Distribution of denominations in Switzerland in 2008 (green: Protestant, red: Catholic)
Distribution of denominations in Switzerland in 2008 (green: Protestant, red: Catholic)

The Reformed branch of Protestantism in Switzerland was started in Zürich by Huldrych Zwingli and spread within a few years to Basel (Johannes Oecolampadius), Bern (Berchtold Haller and Niklaus Manuel), St. Gallen,(Joachim Vadian), to cities in southern Germany and via Alsace (Martin Bucer) to France.

Since 1920, the Swiss Reformed Churches have been organized in 26 member churches of the Federation of Swiss Protestant Churches. In the 2000 Swiss census, 33% of Swiss population were reported as registered members of a Reformed cantonal church.


After the early death of Zwingli in 1531, his work was continued by Heinrich Bullinger, the love of the Second Helvetic Confession. The French-speaking cities Neuchâtel, Geneva and Lausanne changed to the Reformation ten years later under William Farel and John Calvin coming from France. The Zwingli and Calvin branches had each their theological distinctions, but in 1549 under the lead of Bullinger and Calvin they came to a common agreement in the Consensus Tigurinus (Zürich Consent), and 1566 in the Second Helvetic Confession.

A distinctive feature of the Swiss Reformed churches in the Zwinglian tradition is their historically almost symbiotic link to the state (cantons), which is only loosening gradually in the present.

In 1920, the Federation of Swiss Protestant Churches (Schweizerischer Evangelischer Kirchenbund, Fédération des Eglises protestantes de Suisse, Federazione delle Chiese evangeliche della Svizzera - SEK-FEPS), with 22 member churches — 20 cantonal churches and 2 free churches (Free Church of Geneva and the Evangelical-Methodist Church of Switzerland), was formed to serve as a legal umbrella before the federal government and represent the church in International relations.

Organization and membership

Further information: Federation of Swiss Protestant Churches

Organizationally, the Reformed Churches in Switzerland remain separate, cantonal units. The German churches are more in the Zwinglian tradition; the French more in the Calvinist tradition - even though both are parts of the Reformed tradition. They are governed synodically and their relation to the respective canton (in Switzerland, there are no church-state regulations at a national level) ranges from independent to close collaboration, depending on historical developments.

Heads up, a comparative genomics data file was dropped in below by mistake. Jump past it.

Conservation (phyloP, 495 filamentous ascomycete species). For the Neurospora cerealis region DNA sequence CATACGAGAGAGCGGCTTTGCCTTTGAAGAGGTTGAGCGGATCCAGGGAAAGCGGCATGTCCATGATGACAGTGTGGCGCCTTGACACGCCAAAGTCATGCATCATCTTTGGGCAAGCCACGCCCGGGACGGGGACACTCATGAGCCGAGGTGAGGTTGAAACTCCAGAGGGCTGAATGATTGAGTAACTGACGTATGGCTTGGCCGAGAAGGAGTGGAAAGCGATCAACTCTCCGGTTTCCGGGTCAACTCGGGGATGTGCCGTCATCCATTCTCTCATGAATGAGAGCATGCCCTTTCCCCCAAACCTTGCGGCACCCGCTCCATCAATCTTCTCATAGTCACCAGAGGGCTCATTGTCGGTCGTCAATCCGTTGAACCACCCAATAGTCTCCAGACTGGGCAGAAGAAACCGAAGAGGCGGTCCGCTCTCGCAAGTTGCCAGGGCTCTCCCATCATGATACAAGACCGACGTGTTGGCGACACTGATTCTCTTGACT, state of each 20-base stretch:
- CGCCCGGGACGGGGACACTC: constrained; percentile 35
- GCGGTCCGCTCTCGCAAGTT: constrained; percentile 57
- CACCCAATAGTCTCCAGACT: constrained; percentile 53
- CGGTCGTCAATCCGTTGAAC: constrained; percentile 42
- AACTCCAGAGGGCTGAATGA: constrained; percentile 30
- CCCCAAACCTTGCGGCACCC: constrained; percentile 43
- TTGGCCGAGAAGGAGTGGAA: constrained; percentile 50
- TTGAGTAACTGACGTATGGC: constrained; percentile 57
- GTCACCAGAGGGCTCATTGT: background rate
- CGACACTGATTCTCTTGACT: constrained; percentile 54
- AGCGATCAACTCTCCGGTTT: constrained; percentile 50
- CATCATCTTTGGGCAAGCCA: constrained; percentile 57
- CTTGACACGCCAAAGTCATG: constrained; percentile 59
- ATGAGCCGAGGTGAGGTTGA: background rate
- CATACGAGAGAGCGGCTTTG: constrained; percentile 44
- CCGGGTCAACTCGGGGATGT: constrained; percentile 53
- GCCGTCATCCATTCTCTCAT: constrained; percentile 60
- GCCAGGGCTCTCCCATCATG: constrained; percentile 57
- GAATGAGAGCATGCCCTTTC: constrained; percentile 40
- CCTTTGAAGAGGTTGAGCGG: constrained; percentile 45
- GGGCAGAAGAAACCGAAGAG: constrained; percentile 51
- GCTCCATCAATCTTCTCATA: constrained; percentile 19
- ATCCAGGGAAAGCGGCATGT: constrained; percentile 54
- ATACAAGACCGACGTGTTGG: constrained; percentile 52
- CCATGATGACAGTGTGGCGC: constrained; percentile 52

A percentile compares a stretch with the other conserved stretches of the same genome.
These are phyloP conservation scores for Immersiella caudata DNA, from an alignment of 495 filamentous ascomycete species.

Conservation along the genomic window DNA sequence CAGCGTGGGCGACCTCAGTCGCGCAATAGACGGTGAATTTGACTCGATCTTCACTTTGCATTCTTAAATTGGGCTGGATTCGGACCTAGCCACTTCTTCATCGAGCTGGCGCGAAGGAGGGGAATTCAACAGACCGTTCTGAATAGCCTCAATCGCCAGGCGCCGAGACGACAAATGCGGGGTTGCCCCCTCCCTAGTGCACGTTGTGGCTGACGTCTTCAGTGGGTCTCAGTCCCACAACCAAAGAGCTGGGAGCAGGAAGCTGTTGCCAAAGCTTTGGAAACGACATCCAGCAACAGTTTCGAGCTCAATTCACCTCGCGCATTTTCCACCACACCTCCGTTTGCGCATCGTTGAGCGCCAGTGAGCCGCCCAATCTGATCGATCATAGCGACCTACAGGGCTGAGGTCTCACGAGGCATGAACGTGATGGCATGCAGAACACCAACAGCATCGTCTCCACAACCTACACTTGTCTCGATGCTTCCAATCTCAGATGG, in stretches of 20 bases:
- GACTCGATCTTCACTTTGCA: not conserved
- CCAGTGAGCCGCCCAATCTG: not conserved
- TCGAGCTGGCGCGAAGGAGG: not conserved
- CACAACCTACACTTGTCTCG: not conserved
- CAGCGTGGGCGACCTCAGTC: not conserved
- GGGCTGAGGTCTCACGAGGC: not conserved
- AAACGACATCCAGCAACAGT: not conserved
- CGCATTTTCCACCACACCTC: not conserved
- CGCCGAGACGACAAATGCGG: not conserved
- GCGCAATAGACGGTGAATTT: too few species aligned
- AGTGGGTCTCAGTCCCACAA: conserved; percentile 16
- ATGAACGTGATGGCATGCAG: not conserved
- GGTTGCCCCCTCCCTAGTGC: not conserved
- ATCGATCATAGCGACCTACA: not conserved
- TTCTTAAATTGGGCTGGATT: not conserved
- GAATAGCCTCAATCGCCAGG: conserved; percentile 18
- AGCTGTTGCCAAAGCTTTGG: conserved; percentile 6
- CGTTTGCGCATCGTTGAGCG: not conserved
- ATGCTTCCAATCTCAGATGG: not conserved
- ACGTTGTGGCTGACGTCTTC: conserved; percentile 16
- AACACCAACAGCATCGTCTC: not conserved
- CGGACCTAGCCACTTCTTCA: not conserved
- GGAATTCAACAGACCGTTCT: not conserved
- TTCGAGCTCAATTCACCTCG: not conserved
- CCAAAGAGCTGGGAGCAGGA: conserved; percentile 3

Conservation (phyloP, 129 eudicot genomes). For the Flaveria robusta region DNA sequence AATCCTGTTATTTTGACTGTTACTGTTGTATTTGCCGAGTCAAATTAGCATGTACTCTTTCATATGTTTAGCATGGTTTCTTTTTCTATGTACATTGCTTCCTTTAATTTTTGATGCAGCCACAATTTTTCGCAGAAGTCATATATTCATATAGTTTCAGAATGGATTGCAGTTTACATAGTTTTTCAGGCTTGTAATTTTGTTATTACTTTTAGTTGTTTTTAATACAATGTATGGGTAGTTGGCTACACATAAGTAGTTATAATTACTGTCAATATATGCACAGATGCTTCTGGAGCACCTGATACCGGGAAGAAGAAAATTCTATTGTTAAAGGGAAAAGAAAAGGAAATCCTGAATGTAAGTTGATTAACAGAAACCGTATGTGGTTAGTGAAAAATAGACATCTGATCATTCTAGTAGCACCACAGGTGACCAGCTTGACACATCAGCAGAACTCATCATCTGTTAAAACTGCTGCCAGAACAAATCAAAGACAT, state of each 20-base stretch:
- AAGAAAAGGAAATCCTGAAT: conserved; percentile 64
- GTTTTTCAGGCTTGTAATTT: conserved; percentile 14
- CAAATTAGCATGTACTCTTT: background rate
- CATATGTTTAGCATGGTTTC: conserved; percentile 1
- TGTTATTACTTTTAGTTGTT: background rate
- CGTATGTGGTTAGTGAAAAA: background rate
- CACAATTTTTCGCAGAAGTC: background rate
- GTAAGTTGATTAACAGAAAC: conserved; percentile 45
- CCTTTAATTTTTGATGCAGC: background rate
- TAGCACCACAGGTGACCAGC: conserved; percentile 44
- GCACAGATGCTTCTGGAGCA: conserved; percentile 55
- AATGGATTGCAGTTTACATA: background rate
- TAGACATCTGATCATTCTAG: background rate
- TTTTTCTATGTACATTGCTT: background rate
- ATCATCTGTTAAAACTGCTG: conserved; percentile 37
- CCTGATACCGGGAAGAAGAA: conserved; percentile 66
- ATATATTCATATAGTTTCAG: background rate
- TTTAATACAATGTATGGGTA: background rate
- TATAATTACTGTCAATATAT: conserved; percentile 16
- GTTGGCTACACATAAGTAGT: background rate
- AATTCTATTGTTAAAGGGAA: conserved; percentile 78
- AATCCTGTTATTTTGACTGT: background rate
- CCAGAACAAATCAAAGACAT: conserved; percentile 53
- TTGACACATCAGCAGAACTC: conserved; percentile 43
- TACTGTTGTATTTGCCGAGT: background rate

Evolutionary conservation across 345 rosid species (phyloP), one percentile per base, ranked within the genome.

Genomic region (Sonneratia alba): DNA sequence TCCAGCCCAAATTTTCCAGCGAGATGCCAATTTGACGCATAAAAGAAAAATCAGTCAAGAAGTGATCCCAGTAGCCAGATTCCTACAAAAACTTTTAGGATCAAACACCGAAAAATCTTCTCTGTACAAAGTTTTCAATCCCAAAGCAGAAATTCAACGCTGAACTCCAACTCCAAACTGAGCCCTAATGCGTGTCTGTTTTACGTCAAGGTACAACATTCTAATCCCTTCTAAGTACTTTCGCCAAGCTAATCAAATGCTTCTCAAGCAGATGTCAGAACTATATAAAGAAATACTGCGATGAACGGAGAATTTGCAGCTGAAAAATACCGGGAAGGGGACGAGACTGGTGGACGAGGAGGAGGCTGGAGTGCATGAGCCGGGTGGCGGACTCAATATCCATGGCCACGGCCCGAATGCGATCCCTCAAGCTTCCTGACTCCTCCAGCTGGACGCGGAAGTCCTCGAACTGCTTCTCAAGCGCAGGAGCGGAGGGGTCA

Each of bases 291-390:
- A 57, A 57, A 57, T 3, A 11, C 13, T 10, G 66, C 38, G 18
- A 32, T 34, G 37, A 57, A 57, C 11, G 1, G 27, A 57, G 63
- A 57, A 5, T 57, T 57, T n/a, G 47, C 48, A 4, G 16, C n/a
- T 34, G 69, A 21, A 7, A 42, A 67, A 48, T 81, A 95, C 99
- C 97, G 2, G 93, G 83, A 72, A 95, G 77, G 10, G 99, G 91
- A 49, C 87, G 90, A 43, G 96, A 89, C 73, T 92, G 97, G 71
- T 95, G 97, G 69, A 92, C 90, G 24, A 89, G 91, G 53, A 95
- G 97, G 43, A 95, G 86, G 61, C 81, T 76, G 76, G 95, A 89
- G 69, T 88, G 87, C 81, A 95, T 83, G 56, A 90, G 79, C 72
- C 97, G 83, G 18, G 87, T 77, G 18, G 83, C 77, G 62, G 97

Other Protestant confessions

While the vast majority of Protestants in Switzerland adhere to a Reformed confession (Zwinglian or Calvinist), an Anabaptist minority has been present in Switzerland since the Swiss Reformation, organized in the Swiss Mennonite Conference (since 1810) and the Baptist Church (since 1849). A minority Lutheran community has been present since the 19th century, with a Lutheran congregation founded in Basel by immigrant Germans in 1893.[1] During the 20th century, other Lutheran congregations have been founded by immigrants from other nations, a Danish-Lutheran congregation in 1947[2] and a Swedish-Lutheran one in 1961. Pentecostal Protestantism reached Switzerland from the United States in the early 20th century, and is organized in the Schweizer Pfingstmission (since 1925).

As of 2000, minor Protestant confessions in Switzerland were reported, Methodists (0.12%), other (1.44%).

Zentrum für Migrationskirchen (literally: Centre for migration churches) comprises eight Protestant churches from four continents, situated in the former church hall of the Evangelical Reformed Church of the Canton of Zürich in Zürich-Wipkingen, being a unique centre in Switzerland for the so-called migration churches.[3][4]


  1. ^ "Evangelisch Lutherische Kirche - Home". Luther-basel.ch. Retrieved 2013-02-18.
  2. ^ "Den Danske Kirke i Schweiz". Dankirke-ch.com. Retrieved 2013-02-18.
  3. ^ Michael Meier (2014-12-23). "Sie wollen uns den Glauben zurückbringen" (in German). Tages-Anzeiger. Retrieved 2014-12-25.
  4. ^ Matthias Scharrer (2014-11-14). "Dinah Hess: "Alle haben ihre Eigenarten –aber alles gehört zusammen"" (in German). Limmattaler Zeitung. Retrieved 2014-12-25.